Short-term reaction of European beech stem taper due to weather extremes

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This study analyses a tree's short-term allocation pattern under varying weather conditions. Based on a sample of 311 stem discs of the stem boles from 92 European beech (Fagus sylvatica L.) trees, the annual stem taper was calculated retrospectively over multiple decades and linked to the annual weather conditions. The bole shape results from long-term local density and stand structure. A general understanding of short-term tree allometry due to weather conditions is even more relevant as future climate developments are assumed to cause drought stress in Central-Europe more frequently. Taper was computed by linear regression analysis and normalized with a medium-stiff spline that considers mid-term impacts of thinning, other disturbances such as insect attacks and age, but neglected short-term impacts of weather conditions. Subtracting the standardized taper by one, the percentage change of taper was confronted with the temperature and precipitation of the vegetation period. Compared to years of normal weather conditions, median taper changed by +0.090% in favorable and −0.080% in unfavorable years. In particular, rainfall influenced significantly annual taper change by +4.15 × 10−4% mm−1, i.e. larger amount of precipitation during the vegetation period accelerated bole taper. Bole taper sums up many past aspects of tree environment like competition situation and growing conditions over time. Even when the annual weather impact on taper demonstrated in this study was small, it relates to tree stability and timber quality, such as fiber deviation in boards.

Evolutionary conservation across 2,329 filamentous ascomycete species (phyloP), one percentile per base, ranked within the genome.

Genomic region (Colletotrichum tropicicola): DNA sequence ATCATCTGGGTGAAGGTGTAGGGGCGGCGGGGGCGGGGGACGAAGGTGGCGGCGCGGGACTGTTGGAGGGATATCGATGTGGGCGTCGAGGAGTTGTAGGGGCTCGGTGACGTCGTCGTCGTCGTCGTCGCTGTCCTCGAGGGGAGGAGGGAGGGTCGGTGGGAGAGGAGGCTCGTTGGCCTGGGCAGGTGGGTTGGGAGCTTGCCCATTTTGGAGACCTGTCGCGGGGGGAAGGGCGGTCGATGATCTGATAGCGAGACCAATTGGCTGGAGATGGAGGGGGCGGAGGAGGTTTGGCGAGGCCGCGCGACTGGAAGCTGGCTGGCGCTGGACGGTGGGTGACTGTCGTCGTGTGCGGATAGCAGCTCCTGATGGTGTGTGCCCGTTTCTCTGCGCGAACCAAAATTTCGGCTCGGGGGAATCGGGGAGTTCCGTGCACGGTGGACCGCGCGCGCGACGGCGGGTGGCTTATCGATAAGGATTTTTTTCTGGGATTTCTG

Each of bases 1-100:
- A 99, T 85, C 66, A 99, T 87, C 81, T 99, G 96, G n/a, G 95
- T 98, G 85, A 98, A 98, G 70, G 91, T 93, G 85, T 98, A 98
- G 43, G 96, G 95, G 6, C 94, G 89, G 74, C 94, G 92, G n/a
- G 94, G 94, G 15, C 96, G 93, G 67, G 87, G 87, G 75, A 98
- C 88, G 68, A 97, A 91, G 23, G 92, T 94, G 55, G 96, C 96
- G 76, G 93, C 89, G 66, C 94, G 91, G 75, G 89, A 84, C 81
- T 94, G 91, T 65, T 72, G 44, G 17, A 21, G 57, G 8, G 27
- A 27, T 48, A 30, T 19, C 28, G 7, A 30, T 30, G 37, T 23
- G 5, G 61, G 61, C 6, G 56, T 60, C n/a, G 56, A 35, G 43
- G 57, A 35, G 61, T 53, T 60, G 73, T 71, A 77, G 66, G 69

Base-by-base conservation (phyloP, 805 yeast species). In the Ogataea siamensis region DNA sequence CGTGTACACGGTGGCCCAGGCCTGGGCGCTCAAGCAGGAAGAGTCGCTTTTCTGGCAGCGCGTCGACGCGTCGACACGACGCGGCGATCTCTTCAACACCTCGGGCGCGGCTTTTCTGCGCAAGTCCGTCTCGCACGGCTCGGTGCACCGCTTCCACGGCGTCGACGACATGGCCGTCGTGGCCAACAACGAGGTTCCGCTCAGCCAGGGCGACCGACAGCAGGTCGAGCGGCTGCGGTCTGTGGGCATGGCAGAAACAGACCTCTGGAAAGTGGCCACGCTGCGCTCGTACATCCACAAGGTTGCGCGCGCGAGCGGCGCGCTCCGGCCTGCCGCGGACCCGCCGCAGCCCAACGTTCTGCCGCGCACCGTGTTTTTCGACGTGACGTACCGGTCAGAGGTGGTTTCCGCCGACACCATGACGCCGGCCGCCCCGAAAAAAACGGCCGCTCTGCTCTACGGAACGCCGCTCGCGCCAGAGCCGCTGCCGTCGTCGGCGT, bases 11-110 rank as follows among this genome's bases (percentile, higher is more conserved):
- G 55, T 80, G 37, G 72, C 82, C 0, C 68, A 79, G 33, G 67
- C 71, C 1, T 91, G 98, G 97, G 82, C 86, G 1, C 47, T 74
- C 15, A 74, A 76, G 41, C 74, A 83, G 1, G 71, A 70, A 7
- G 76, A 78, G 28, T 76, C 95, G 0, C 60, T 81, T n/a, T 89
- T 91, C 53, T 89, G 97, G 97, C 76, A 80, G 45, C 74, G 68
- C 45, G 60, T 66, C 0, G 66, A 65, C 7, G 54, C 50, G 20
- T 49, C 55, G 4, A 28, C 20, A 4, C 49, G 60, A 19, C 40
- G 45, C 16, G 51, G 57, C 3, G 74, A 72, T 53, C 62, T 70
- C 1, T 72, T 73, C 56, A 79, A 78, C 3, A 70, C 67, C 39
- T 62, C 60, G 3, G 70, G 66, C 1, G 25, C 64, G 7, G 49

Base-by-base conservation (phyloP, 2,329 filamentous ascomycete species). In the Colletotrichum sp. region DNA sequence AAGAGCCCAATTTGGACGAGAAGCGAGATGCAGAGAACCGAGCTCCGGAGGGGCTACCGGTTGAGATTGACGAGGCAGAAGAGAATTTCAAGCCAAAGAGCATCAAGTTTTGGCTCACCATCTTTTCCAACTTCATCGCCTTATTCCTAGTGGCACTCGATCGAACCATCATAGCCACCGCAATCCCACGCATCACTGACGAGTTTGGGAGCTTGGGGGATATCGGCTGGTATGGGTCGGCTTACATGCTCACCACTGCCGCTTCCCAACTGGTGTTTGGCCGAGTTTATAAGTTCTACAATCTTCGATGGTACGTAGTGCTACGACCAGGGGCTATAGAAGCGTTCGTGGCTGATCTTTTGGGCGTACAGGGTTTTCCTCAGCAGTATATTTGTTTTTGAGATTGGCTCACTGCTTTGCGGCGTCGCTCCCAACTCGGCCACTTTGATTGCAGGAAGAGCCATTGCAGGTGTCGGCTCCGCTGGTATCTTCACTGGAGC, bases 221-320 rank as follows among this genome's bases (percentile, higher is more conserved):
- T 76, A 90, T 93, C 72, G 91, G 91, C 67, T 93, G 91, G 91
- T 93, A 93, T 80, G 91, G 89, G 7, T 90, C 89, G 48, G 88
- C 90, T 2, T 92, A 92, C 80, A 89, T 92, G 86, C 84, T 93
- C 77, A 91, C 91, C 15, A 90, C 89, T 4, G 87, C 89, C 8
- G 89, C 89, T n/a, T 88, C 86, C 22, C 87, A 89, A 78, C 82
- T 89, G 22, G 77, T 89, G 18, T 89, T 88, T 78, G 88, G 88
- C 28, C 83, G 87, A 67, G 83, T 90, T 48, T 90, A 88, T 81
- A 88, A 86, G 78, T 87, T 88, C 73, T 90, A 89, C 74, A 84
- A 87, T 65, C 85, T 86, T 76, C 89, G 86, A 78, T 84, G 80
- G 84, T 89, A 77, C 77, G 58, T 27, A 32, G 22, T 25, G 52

Original languageEnglish
Article number118653
JournalForest Ecology and Management
StatePublished - 15 Jan 2021


  • De Martonne index
  • Fagus sylvatica
  • Growth allocation
  • Log taper
  • Stem discs


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